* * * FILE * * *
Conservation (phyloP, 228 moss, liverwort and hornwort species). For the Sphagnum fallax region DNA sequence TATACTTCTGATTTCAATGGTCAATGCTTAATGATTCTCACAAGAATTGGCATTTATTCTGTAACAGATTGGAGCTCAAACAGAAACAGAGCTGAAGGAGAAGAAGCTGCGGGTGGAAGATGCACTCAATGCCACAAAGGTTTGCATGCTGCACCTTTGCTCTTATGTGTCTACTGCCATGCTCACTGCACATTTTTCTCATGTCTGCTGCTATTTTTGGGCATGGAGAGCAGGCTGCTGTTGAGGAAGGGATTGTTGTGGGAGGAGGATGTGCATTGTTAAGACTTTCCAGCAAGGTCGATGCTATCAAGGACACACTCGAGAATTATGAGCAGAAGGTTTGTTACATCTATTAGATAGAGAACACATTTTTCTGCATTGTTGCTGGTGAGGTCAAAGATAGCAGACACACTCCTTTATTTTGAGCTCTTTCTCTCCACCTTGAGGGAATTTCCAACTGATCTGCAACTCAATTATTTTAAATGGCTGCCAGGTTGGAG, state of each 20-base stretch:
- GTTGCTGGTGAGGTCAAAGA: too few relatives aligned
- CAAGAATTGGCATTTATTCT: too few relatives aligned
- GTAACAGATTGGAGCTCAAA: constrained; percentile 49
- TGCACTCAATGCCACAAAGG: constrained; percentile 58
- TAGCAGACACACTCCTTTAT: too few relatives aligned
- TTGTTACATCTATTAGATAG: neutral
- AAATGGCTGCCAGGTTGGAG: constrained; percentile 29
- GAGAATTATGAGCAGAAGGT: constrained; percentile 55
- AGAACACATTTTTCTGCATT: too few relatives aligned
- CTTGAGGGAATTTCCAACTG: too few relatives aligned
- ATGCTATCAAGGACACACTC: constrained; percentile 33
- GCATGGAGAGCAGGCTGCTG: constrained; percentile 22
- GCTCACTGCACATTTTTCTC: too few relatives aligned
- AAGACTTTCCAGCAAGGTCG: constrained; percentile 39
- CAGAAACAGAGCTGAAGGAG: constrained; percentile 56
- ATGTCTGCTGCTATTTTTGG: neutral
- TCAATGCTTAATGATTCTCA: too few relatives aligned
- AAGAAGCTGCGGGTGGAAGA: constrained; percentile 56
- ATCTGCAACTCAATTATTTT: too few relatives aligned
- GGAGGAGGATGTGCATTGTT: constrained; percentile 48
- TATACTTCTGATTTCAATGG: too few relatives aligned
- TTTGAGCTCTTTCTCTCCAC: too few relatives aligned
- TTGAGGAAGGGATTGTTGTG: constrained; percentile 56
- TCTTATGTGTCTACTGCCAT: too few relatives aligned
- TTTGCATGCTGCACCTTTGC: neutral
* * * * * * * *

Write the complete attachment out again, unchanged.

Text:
Conservation (phyloP, 228 moss, liverwort and hornwort species). For the Sphagnum fallax region DNA sequence TATACTTCTGATTTCAATGGTCAATGCTTAATGATTCTCACAAGAATTGGCATTTATTCTGTAACAGATTGGAGCTCAAACAGAAACAGAGCTGAAGGAGAAGAAGCTGCGGGTGGAAGATGCACTCAATGCCACAAAGGTTTGCATGCTGCACCTTTGCTCTTATGTGTCTACTGCCATGCTCACTGCACATTTTTCTCATGTCTGCTGCTATTTTTGGGCATGGAGAGCAGGCTGCTGTTGAGGAAGGGATTGTTGTGGGAGGAGGATGTGCATTGTTAAGACTTTCCAGCAAGGTCGATGCTATCAAGGACACACTCGAGAATTATGAGCAGAAGGTTTGTTACATCTATTAGATAGAGAACACATTTTTCTGCATTGTTGCTGGTGAGGTCAAAGATAGCAGACACACTCCTTTATTTTGAGCTCTTTCTCTCCACCTTGAGGGAATTTCCAACTGATCTGCAACTCAATTATTTTAAATGGCTGCCAGGTTGGAG, state of each 20-base stretch:
- GTTGCTGGTGAGGTCAAAGA: too few relatives aligned
- CAAGAATTGGCATTTATTCT: too few relatives aligned
- GTAACAGATTGGAGCTCAAA: constrained; percentile 49
- TGCACTCAATGCCACAAAGG: constrained; percentile 58
- TAGCAGACACACTCCTTTAT: too few relatives aligned
- TTGTTACATCTATTAGATAG: neutral
- AAATGGCTGCCAGGTTGGAG: constrained; percentile 29
- GAGAATTATGAGCAGAAGGT: constrained; percentile 55
- AGAACACATTTTTCTGCATT: too few relatives aligned
- CTTGAGGGAATTTCCAACTG: too few relatives aligned
- ATGCTATCAAGGACACACTC: constrained; percentile 33
- GCATGGAGAGCAGGCTGCTG: constrained; percentile 22
- GCTCACTGCACATTTTTCTC: too few relatives aligned
- AAGACTTTCCAGCAAGGTCG: constrained; percentile 39
- CAGAAACAGAGCTGAAGGAG: constrained; percentile 56
- ATGTCTGCTGCTATTTTTGG: neutral
- TCAATGCTTAATGATTCTCA: too few relatives aligned
- AAGAAGCTGCGGGTGGAAGA: constrained; percentile 56
- ATCTGCAACTCAATTATTTT: too few relatives aligned
- GGAGGAGGATGTGCATTGTT: constrained; percentile 48
- TATACTTCTGATTTCAATGG: too few relatives aligned
- TTTGAGCTCTTTCTCTCCAC: too few relatives aligned
- TTGAGGAAGGGATTGTTGTG: constrained; percentile 56
- TCTTATGTGTCTACTGCCAT: too few relatives aligned
- TTTGCATGCTGCACCTTTGC: neutral